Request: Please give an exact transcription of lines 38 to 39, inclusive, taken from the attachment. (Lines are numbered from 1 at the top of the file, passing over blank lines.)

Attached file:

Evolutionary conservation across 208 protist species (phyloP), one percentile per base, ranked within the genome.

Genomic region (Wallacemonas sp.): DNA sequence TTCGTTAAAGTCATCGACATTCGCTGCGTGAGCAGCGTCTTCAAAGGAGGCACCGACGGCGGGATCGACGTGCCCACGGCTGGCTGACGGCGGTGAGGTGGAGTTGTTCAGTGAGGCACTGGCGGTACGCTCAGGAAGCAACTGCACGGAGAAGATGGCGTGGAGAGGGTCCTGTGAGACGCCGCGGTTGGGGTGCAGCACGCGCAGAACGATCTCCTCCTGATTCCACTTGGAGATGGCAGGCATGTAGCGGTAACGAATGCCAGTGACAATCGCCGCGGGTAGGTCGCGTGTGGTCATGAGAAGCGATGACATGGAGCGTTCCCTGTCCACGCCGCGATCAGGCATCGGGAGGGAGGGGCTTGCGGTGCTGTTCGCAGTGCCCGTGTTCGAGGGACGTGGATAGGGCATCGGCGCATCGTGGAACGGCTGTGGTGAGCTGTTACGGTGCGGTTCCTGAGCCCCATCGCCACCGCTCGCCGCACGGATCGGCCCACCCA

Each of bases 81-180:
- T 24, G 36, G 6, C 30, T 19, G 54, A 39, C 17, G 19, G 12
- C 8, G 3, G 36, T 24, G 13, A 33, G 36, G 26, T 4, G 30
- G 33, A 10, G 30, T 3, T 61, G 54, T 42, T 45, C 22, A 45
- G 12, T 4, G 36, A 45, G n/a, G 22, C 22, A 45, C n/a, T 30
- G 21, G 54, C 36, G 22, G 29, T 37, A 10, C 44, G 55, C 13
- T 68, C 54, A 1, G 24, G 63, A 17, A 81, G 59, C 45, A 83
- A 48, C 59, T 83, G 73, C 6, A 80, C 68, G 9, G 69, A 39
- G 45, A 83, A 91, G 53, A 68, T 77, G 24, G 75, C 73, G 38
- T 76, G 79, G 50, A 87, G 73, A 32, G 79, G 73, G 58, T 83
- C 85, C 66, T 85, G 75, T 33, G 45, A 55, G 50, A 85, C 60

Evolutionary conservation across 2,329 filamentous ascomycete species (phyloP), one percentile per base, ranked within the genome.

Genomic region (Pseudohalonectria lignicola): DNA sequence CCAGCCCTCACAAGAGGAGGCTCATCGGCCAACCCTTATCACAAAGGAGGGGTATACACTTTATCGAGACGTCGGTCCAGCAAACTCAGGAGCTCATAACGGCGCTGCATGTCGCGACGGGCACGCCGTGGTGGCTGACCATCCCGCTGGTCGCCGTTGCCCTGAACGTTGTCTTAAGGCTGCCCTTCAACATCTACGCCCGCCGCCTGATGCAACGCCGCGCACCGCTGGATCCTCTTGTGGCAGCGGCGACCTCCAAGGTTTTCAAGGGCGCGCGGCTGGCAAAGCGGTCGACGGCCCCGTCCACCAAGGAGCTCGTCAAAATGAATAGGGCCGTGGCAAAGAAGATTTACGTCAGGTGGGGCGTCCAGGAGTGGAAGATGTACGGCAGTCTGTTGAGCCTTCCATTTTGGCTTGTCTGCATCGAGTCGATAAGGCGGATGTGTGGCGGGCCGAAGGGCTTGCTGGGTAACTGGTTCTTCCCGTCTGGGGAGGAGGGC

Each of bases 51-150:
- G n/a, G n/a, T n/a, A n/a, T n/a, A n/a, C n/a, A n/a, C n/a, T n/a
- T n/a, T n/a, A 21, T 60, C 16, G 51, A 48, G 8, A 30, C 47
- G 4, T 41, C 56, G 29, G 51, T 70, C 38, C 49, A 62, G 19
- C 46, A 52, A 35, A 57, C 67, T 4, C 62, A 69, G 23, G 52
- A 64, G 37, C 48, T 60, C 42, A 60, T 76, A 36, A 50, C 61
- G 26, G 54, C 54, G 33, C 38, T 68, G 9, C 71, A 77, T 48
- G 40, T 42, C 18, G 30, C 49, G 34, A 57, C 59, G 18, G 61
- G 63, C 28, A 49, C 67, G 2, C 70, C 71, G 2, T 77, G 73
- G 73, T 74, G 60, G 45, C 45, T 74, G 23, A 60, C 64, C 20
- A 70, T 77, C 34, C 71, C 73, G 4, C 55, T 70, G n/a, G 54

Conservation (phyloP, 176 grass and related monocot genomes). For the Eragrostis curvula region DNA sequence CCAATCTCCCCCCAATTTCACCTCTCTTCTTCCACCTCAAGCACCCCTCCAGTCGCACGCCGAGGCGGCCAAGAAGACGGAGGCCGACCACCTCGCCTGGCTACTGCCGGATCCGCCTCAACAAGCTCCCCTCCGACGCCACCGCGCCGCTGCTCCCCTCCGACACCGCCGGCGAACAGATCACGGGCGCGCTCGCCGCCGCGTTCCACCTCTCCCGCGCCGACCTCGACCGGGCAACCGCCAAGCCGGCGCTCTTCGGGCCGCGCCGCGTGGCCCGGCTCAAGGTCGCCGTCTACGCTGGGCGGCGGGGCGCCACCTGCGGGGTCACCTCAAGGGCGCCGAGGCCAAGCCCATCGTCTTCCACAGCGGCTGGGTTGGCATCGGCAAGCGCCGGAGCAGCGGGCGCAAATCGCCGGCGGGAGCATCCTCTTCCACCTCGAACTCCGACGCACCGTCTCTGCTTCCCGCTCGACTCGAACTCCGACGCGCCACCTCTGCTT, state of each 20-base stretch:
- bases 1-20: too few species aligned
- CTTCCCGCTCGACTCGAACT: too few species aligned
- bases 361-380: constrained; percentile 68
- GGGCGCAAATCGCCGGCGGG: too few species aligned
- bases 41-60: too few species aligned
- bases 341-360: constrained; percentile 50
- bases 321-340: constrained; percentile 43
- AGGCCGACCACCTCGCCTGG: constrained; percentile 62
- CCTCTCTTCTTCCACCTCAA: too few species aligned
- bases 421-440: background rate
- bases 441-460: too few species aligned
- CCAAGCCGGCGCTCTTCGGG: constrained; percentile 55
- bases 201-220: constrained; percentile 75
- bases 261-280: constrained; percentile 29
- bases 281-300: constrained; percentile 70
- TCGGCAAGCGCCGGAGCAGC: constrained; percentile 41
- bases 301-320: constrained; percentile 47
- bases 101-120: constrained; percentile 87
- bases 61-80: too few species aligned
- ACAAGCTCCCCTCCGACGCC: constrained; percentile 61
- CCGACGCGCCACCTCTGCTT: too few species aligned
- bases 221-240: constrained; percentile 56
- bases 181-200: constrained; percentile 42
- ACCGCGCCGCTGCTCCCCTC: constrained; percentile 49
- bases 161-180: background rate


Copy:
- bases 441-460: too few species aligned
- CCAAGCCGGCGCTCTTCGGG: constrained; percentile 55